Facebook Founder Turns To India For 1st Investment In Asia
Turning his attention to India in a breakthrough move, Facebook founder Mark Zuckerberg is leading an investment of $50 million in Bangalore-based education tech startup Byju.
The investment, his first in Asia, is through the Chan Zuckerberg Initiative, the impact investment venture that Zuckerberg set up with his wife Priscilla Chan last December. The investment could lead to an upward spiral of attention from other high-profile tech founders and investors in India’s rapidly emerging startup economy. Explaining why he made the investment, Zuckerberg noted that the startup fills a gap in India’s educational system.
Started by teacher and entrepreneur Byju Raveendran, Byju offers video lessons and interactive tools on a mobile app that teaches kids math and science at far less cost than other educational services. The app is being used by 250,000 subscribers for an average of 40 minutes daily. A survey that found nearly 80 percent of parents said the app had improved their children’s learning dramatically.
Participating in the groundbreaking investment were Sequoia Capital, Lightspeed Ventures and Times Internet. Vivian Wu, who heads the Chan Zuckerberg initiative, is joining the board of the Indian startup. Byju’s founder said he will use the new funds to expand the business in English-speaking countries. He also is seeking further funds from other well-known groups including Google.
Artificial intelligence startup Mad Street Den in Chennai has raised Series A funding from Sequoia Capital. The startup is working on building tools for retailers that help them predict customer needs. The startup was founded by ex-Silicon Valley veterans and had previously raised $1.5 million.
Innovation Works, the investment firm led by former Google China head Kai-fu Lee, is teaming up on a private equity investment fund with one of central China’s richest men.
Zall Group of Wuhan, led by billionaire Yan Zhi, and Innovation Works will invest a total of 100 million yuan, or $15 million, in the equity investment fund, provisionally named Zall Innovative Intelligent Trading Industry Fund, according to a Forbes post. The fund, which aims to raise another 400 million yuan, will invest in unlisted companies with a focus on logistics, supply chains and the Internet of Things.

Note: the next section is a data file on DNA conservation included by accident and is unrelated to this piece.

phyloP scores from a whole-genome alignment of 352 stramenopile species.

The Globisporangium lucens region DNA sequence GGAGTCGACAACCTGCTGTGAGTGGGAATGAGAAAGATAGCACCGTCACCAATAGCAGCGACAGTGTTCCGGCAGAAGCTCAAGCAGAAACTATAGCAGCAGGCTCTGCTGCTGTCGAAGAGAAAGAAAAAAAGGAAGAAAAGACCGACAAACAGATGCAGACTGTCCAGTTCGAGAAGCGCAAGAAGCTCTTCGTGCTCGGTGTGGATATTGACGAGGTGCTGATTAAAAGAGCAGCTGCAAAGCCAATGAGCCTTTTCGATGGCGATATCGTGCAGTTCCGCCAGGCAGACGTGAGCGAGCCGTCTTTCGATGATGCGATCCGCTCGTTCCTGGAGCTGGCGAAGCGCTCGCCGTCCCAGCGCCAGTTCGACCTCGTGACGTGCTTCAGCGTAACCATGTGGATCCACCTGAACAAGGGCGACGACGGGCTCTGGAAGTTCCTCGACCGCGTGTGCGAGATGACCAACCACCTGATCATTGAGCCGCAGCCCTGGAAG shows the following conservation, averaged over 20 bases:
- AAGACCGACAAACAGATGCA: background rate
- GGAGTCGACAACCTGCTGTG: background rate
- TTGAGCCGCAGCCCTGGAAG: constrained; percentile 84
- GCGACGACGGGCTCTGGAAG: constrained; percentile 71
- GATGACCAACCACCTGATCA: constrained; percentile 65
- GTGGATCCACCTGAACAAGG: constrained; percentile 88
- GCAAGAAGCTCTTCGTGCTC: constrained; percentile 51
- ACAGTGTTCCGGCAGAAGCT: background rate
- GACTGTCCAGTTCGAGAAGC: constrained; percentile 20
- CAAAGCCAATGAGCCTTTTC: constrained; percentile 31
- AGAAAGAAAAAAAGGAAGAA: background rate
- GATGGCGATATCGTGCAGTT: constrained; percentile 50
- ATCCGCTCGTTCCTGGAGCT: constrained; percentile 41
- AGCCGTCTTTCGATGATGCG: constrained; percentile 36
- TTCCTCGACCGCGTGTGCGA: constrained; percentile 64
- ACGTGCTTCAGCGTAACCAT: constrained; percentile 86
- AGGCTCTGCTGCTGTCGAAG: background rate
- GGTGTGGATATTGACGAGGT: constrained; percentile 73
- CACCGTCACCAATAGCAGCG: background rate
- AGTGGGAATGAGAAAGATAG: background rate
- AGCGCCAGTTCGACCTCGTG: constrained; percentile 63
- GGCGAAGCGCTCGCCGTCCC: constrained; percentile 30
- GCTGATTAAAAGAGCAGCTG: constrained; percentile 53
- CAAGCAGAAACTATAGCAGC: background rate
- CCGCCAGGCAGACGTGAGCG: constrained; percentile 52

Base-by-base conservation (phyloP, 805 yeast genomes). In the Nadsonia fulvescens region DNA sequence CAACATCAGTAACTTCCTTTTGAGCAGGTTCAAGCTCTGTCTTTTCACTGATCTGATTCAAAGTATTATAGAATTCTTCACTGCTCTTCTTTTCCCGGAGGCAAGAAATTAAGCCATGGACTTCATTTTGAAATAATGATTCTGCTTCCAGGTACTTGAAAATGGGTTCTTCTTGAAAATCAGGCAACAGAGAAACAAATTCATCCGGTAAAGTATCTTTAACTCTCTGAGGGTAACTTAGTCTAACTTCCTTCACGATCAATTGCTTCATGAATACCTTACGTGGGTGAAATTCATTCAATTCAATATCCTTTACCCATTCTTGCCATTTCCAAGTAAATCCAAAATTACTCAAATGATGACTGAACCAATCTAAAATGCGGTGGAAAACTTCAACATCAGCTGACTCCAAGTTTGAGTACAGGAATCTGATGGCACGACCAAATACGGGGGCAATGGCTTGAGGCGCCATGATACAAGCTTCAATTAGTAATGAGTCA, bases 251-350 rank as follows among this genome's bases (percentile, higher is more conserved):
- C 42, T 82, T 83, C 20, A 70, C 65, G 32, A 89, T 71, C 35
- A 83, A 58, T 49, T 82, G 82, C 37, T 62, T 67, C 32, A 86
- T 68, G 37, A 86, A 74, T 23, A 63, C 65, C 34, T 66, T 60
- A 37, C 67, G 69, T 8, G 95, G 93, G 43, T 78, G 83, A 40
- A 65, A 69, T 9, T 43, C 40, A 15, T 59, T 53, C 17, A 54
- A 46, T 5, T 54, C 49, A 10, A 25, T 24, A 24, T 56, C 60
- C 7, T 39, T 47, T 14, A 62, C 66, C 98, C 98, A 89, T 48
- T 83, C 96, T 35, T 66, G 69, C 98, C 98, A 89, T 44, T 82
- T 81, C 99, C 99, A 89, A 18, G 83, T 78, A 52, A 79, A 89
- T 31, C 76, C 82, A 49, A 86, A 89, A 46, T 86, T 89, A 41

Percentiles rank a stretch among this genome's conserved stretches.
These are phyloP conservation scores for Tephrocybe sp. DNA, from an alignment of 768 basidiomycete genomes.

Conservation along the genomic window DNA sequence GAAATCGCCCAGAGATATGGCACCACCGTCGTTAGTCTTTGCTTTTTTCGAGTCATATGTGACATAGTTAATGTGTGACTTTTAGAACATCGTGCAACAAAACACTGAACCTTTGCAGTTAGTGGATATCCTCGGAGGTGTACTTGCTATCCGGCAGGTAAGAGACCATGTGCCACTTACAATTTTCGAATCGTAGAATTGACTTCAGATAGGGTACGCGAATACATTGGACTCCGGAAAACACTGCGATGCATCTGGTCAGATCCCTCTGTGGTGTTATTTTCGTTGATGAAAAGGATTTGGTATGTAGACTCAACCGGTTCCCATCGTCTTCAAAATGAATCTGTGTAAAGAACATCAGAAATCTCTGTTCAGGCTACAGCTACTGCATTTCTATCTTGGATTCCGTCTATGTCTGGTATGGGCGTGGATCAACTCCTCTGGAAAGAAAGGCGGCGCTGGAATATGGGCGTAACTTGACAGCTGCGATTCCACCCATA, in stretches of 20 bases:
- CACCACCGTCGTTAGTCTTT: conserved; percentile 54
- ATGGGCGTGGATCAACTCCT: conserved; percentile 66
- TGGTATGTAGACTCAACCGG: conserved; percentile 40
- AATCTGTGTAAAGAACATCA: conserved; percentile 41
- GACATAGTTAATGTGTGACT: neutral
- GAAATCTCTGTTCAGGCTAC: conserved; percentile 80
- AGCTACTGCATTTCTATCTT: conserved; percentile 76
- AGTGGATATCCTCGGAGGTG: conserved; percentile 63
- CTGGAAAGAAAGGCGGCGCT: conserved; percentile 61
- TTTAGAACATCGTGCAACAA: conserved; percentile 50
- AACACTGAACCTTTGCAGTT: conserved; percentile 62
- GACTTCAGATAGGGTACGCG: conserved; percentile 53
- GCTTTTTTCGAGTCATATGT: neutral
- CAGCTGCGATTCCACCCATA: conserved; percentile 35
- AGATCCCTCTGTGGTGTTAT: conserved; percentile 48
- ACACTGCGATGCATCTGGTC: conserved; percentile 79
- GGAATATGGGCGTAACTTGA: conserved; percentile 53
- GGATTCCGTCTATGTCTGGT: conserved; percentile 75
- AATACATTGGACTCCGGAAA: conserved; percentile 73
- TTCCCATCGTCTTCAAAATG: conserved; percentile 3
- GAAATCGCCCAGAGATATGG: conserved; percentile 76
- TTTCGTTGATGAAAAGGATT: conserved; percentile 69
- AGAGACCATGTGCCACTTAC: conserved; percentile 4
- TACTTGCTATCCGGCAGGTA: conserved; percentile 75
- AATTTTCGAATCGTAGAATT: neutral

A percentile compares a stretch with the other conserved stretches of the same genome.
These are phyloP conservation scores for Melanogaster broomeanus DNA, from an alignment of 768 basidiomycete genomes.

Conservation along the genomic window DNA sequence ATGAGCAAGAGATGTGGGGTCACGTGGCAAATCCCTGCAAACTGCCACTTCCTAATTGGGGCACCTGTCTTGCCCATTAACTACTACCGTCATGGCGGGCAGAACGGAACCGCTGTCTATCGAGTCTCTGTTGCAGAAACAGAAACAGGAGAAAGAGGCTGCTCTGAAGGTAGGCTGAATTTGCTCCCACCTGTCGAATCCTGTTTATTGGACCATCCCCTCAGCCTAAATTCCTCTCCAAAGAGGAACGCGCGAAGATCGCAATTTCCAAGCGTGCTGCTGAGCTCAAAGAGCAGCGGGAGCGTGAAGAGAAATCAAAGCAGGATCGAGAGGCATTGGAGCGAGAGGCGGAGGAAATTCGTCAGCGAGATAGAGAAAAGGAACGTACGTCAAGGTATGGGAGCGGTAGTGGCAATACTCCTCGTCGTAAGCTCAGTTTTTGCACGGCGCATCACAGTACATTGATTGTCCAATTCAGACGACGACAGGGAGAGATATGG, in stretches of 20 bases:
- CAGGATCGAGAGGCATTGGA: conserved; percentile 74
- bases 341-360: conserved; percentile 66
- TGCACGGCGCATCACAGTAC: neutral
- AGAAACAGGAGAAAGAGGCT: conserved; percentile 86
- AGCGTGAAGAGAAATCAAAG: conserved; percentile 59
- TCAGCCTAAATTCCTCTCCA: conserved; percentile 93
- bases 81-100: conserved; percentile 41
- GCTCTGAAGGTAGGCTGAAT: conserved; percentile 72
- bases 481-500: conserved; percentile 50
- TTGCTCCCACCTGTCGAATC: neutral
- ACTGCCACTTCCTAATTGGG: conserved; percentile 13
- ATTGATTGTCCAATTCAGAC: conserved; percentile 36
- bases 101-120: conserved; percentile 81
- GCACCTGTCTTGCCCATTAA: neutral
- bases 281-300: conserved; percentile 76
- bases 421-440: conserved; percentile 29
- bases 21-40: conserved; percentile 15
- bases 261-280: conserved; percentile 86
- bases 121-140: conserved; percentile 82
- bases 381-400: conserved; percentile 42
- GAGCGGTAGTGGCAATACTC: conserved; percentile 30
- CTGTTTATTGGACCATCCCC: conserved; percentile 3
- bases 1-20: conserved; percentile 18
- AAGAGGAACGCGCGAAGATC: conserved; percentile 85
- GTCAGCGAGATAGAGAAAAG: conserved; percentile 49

Qualcomm has invested an estimated $8 million in eye-tracking technology company 7Invensun in Beijing. The startup, founded in 2009 and located in Zhongguancun, is aiming to work with Oculus and HTC to break into consumer VR wearables. Qualcomm has previously invested in the eye tracking startups as part of a mandate in December 2014 to invest $40 million in four Chinese tech companies.
Chinese co-working space Fountown, one of the many WeWork copycats springing up in China, has raised $30 million in a first round from private equity firm CDH Investments. Fountown operates in Shanghai and is planning to expand soon to Beijing. Among the Chinese co-working spaces that have attracted capital are Nash Work and UrWork. Alibaba has stepped in too, by spinning off its KrSpace into a nationwide co-working space outfit. New York-based WeWork too has raised substantial capital in the heated market share race in co-working spaces in leading innovation hubs such as San Francisco and Beijing.
Kai-Fu Lee is debuting a new name for his Beijing-based Innovation Works’ angel investing firm. The new name, Sinovation Ventures, well reflects its mission and focus. The new name also avoids confusion with another Innovation Works in the US — not venture related at all, but a high tech business in southwestern Pennsylvania.
The Volkswagen Group has recently signed a major deal with China’s Anhui Jianghuai Automobile Company to mass produce electric vehicles and hybrids in China. VW’s largest market is China.
Online fashion marketplace Zilingo, based in Bangkok, has raised $8 million in a Series A investment led by Sequoia Capital India. Venturra Capital joined the deal as dis Singapore-based Wavemaker Partners, Japanese incubator and venture capital firm Digital Garage and existing investor Beenext Ventures. Zilingo offers fashion and lifestyle products from Thailand and Singapore merchants without an online presence. With the new funds, Zilingo intends to expand further into Southeast Asia.
Crowdfunding platform Kickstarter is debuting in Asia, launching in Hong Kong and Singapore, which should be a boost for startups in the region who can now put their projects on the platform to attract bids for funding. Registered companies in both markets can now list directly on Kickstarter rather than find collaborators outside the region to get on one of the world’s leading crowdfunding sites. Kickstarter already has a head start, with more than 100,000 users from the region. Not sure why it took so long for Kickstarter to get started in the booming startup region of Asia.